The other question: Can Sweetgreen's suppliers keep up with its growth, and its demands for sustainable raw ingredients? "You can't convert land to organic in less than three years," as Bittman says. "You can't create farmers when land is so expensive. It's not instantaneous, obviously."

As shown on these pages, Sweetgreen has already worked with some of its suppliers to increase their capacities or improve the efficiency of their operations. But the salad chain's growth has also yielded some complications for its farmers, cheesemongers, and other local food suppliers. Now, as more companies try to tell stories around where their products come from to meet increasingly informed consumer tastes, you can learn a lot from how Sweetgreen and its suppliers went from begging a local distributor for arugula to selling Americans on steelhead trout.

How It All Works

Unlike most traditional fast-food chains, Sweetgreen eschews the efficiency of centralized food sourcing and production. Its preparations to enter a new market begin a year in advance. Before finalizing a restaurant location, the company's supply-chain team is on the ground vetting farms and pitching distributors to come on board--a tough sell when there is only one location to service in the beginning. But the company is up front about the fact that it can't run a national restaurant chain and source everything organically, locally, and from mom-and-pop farms. When a vegetable is in season, it likely comes from a regional supplier; when it's not, it comes from a big supplier in California. That's practical now that Sweetgreen has locations in Washington, D.C., Philadelphia, New York City, Boston, Chicago, L.A., San Francisco, and Maryland and Virginia.

Where the Greens Come From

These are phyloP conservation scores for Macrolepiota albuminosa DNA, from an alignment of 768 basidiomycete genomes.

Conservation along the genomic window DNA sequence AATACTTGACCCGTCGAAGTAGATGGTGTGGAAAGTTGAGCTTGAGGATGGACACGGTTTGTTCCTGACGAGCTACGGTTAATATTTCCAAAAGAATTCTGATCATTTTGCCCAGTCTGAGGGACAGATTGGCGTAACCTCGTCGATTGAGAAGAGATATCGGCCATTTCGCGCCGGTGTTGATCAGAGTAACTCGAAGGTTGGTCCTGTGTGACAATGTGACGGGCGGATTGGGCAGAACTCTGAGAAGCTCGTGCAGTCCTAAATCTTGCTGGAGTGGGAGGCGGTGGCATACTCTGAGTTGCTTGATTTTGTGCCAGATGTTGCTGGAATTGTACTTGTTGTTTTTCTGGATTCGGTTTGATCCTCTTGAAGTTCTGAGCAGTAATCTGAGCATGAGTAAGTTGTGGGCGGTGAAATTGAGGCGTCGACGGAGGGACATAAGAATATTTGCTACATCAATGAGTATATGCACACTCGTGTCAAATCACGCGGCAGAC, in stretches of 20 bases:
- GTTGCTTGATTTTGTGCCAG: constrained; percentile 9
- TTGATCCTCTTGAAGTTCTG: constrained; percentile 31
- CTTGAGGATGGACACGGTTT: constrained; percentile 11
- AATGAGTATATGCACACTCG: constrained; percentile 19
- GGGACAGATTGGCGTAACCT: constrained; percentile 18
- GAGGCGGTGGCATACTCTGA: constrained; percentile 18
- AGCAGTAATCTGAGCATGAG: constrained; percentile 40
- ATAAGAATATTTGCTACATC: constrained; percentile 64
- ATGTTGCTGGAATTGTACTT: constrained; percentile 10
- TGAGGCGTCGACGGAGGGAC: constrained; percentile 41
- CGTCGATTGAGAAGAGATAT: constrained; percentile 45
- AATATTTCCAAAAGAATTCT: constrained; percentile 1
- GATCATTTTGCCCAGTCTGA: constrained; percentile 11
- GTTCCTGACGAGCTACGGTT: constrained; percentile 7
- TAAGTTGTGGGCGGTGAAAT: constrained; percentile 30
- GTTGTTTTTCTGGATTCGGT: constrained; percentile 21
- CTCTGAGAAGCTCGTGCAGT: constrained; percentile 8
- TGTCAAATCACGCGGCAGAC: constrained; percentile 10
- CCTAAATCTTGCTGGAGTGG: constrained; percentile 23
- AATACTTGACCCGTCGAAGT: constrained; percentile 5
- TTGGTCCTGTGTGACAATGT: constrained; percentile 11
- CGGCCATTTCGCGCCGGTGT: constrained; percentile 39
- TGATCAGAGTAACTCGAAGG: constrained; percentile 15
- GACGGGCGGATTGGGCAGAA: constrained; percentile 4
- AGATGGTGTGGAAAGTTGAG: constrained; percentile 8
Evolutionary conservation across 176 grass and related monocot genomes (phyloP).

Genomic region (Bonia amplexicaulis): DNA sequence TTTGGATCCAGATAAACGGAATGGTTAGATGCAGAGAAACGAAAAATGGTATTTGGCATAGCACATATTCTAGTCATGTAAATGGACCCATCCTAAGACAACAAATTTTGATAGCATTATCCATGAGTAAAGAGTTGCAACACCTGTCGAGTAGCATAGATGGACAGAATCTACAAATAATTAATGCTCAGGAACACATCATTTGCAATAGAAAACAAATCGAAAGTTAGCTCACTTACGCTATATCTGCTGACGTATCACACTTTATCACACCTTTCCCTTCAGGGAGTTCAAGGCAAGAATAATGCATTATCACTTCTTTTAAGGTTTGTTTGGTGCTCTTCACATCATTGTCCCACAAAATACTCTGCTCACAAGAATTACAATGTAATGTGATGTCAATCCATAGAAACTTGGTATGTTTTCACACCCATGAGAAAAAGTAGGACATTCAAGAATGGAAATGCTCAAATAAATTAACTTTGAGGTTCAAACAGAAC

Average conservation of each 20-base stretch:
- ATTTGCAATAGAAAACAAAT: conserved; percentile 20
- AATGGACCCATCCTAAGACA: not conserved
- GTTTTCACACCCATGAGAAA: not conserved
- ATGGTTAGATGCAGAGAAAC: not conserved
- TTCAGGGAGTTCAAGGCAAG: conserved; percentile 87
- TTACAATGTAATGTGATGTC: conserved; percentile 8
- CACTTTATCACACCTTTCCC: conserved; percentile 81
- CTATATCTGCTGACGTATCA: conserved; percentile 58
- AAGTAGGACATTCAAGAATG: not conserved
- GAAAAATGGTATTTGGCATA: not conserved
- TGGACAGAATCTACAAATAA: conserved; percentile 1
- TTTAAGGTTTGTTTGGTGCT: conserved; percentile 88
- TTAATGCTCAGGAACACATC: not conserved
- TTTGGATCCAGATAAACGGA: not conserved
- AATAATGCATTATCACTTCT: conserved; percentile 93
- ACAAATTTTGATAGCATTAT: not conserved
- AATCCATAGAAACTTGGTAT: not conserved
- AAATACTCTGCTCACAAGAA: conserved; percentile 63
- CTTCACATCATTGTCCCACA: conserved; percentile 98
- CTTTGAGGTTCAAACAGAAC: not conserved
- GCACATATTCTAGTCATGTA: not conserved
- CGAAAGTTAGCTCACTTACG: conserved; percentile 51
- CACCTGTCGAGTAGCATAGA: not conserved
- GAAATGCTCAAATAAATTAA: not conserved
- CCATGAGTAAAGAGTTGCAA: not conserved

Jayleaf in Hollister, California

 

 

The volume: About 67,000 pounds of mesclun, spinach, and arugula per month are shipped to locations in California, Philadelphia, D.C., Maryland, and Virginia.

The challenge: In 2016, Sweetgreen needed a spring-mix farmer that could ship tons of greens across the country. Jayleaf checked a lot of boxes: Its greens are organic, and its plant is 100 percent solar powered. But the farm had never shipped outside of California, so its greens weren't holding up well over the long haul to the East Coast.

The solution: Distributor Keany Produce helped Jayleaf figure out how to pack its greens more effectively, swapping in a different bag that allowed the lettuce to breathe better and packing fewer bags per box. Jayleaf has also changed its systems so that it can supply Sweetgreen with detailed data. "We have to stay on top of our volumes and transfer that info to Sweetgreen," Jayleaf COO Henry Catalán says. "In the end, it actually helps our sales team understand where the farm is at any given moment."

The payoff: Catalán says the Sweetgreen account is responsible for increasing Jayleaf's revenue by 15 percent since 2016. As a result of the relationship, Jayleaf has added 180 acres to its farms and invested in a new packaging machine that has cut down on product-prep time.

How It All Gets There

Keany Produce Co. in Hyattsville, Maryland

 

 

The volume: Keany delivers produce six days a week, to all 32 East Coast Sweetgreen locations.

The challenge: When most restaurants want, say, lettuce, they specify a certain volume, not a source. Sweetgreen specifies primary and secondary suppliers that meet its standards--but the onus is on Keany not to mix up the cases from different suppliers once they're brought back to its sorting facility. "We're required to be fully transparent on all products. It's a pain­staking process," says founder and president Kevin Keany.

The solution: By midnight every night, the distributor must log into Sweetgreen's proprietary supplier portal and note which stores are getting lettuce from the primary supplier and which are getting it from the secondary supplier so the chalkboard in every Sweetgreen store is up to date. Keany says getting the systems in place to do this kind of reporting took two to three months, and the company created two positions just to do the tracking. "We don't do this for anyone else," he says. "It turned our selection process upside down."

The payoff: Despite the extra upfront expenses of taking on Sweetgreen as a client, Keany says it has boosted net sales. Thirty-two Sweetgreen stores is a "very sizable account," he says.

Where the Cheese Comes From

FireFly Farms Creamery & Market in Accident, Maryland

 

 

The volume: About 2,100 pounds of goat cheese per week is shipped to restaurants in D.C., Maryland, and Virginia.